Your doctor will prescribe your exact dose and tell you how often it should be given. This medicine is given as a shot under your skin.
Do not change the brand or dose of your insulin unless your doctor tells you to. When you receive a new supply of insulin, check the label to be sure it is the correct insulin.
If you are using this insulin at meal times, give your injection within 5 to 10 minutes before you eat.
A doctor, nurse, or pharmacist should teach you how to give your insulin shots. Make sure you understand how to use the medicine and give yourself the shots.
You will be shown several places on your body where this shot can be given. Use a different body area to give your shot each time you use your medicine. Keeping a record of where you give each injection will help make sure you rotate body areas.
If you are using a vial (bottle) of NovoLog?, use only syringes that are made for giving insulin injections, and use a new syringe each time you give yourself insulin. If you are using a NovoLog? PenFill cartridge , use a new needle each time.
If you are mixing insulin aspart and a longer-acting insulin in the same syringe, always draw up insulin aspart into the syringe first. Then draw up the longer-acting insulin.
The insulin should look clear and colorless. Do not use insulin aspart if it is cloudy or thickened.
If a dose is missed:
Ask your doctor what to do if you miss a dose of insulin.
You should receive a container for throwing away your used needles and syringes. Otherwise, throw your used needles away in a hard, closed container that the needles cannot poke through. Keep this container out of the reach of children and pets.
Store unused bottles or cartridges in the refrigerator. Do not freeze. The expiration date on the insulin package tells you how long you can keep the medicine in the refrigerator. Throw the medicine away after the expiration date has passed.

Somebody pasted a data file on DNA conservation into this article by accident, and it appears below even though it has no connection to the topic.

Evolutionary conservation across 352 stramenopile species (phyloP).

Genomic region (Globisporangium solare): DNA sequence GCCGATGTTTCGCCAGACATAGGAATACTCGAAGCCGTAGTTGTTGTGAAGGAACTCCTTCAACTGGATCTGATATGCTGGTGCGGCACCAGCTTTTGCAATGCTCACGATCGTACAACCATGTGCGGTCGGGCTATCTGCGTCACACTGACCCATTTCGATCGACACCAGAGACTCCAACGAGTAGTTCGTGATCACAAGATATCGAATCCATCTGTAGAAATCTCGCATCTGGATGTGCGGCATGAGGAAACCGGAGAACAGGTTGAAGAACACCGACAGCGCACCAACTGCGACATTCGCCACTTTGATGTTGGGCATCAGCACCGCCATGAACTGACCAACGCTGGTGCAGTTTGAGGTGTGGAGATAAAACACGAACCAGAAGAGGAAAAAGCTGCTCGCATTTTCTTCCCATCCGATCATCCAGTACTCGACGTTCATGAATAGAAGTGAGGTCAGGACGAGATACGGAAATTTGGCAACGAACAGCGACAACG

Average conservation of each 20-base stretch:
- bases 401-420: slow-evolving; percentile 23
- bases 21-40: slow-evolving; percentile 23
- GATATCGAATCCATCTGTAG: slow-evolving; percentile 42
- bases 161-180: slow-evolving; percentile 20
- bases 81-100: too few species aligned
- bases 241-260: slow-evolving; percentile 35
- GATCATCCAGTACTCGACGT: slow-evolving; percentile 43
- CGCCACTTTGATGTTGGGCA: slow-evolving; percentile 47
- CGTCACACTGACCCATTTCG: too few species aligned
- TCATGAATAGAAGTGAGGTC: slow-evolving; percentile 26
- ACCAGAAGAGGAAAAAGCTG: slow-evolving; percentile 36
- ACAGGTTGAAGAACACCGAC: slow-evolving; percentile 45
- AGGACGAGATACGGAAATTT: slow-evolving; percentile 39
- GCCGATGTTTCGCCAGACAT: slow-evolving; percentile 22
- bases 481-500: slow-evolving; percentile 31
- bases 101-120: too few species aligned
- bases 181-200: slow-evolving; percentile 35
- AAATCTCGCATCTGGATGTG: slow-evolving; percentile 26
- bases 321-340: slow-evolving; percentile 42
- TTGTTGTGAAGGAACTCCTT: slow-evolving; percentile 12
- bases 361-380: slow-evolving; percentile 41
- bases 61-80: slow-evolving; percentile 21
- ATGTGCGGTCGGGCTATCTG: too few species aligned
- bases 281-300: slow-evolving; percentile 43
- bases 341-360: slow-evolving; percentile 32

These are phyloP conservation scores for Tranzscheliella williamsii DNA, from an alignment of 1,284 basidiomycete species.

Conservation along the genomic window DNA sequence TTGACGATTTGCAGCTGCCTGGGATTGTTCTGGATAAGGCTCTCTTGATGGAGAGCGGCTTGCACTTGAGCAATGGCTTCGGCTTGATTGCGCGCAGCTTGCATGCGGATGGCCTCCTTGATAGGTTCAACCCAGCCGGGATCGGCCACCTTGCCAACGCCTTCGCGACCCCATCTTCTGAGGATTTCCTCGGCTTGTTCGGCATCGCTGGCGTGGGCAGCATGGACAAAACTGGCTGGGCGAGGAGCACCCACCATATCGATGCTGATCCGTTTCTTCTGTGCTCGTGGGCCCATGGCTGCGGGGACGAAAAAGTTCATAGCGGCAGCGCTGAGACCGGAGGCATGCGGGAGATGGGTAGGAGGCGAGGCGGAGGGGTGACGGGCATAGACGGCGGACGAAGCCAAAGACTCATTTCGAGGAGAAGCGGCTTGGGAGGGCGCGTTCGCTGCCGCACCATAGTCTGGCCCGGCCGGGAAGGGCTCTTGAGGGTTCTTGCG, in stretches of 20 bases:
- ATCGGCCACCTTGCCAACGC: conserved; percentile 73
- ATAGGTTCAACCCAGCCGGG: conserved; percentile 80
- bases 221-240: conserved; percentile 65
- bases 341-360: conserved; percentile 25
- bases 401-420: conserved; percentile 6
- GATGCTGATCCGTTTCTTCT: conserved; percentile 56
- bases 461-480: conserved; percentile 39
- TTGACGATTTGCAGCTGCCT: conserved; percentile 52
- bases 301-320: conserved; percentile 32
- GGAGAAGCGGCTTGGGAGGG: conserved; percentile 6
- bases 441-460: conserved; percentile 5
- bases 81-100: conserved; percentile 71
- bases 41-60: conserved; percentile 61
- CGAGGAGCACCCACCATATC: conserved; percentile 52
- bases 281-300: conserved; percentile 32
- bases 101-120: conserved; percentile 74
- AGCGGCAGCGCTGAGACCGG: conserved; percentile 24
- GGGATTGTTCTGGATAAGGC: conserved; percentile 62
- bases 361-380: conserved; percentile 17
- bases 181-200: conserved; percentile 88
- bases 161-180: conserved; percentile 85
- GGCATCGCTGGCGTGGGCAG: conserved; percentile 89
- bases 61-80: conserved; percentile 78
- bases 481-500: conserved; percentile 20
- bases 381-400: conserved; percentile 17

The bottle or cartridge that you are currently using may be kept in the refrigerator or at room temperature in a cool place, away from sunlight and heat, for 28 days.
Ask your pharmacist, doctor, or health caregiver about the best way to dispose of any outdated medicine or medicine no longer needed.
Insulin aspart starts to work faster than some other types of insulin, and its effects do not last as long. It should act more like the insulin your body would normally produce.
Because the effects of insulin aspart are short-acting, your doctor may also prescribe a longer-acting insulin for you to use.
Never share insulin pens or cartridges with others under any circumstances. It is not safe for one pen to be used for more than one person. Sharing needles or pens can result in transmission of hepatitis viruses, HIV, or other blood-borne illnesses.
Follow the special diet and use the correct dose of insulin that your doctor orders. Diet, exercise, medicine, and checking your blood sugar are important to control your diabetes.
You may have low blood sugar while you are using insulin, especially if you miss a meal, exercise for a long time, or drink alcohol.
If your blood sugar gets too low, you may feel shaky, weak, drowsy, cold, confused, or very hungry. You may sweat or have blurred vision, a fast heartbeat, trouble concentrating, or a headache that doesn't go away.
Ask your doctor what to do if you have low blood sugar. You will need to control it quickly. Teach your friends, co-workers, or family members what they can do to help you in case you have low blood sugar.
If you are pregnant, are planning to become pregnant, or are breastfeeding, talk to your doctor before using this medicine.
Make sure your doctor knows if you have kidney disease or liver disease.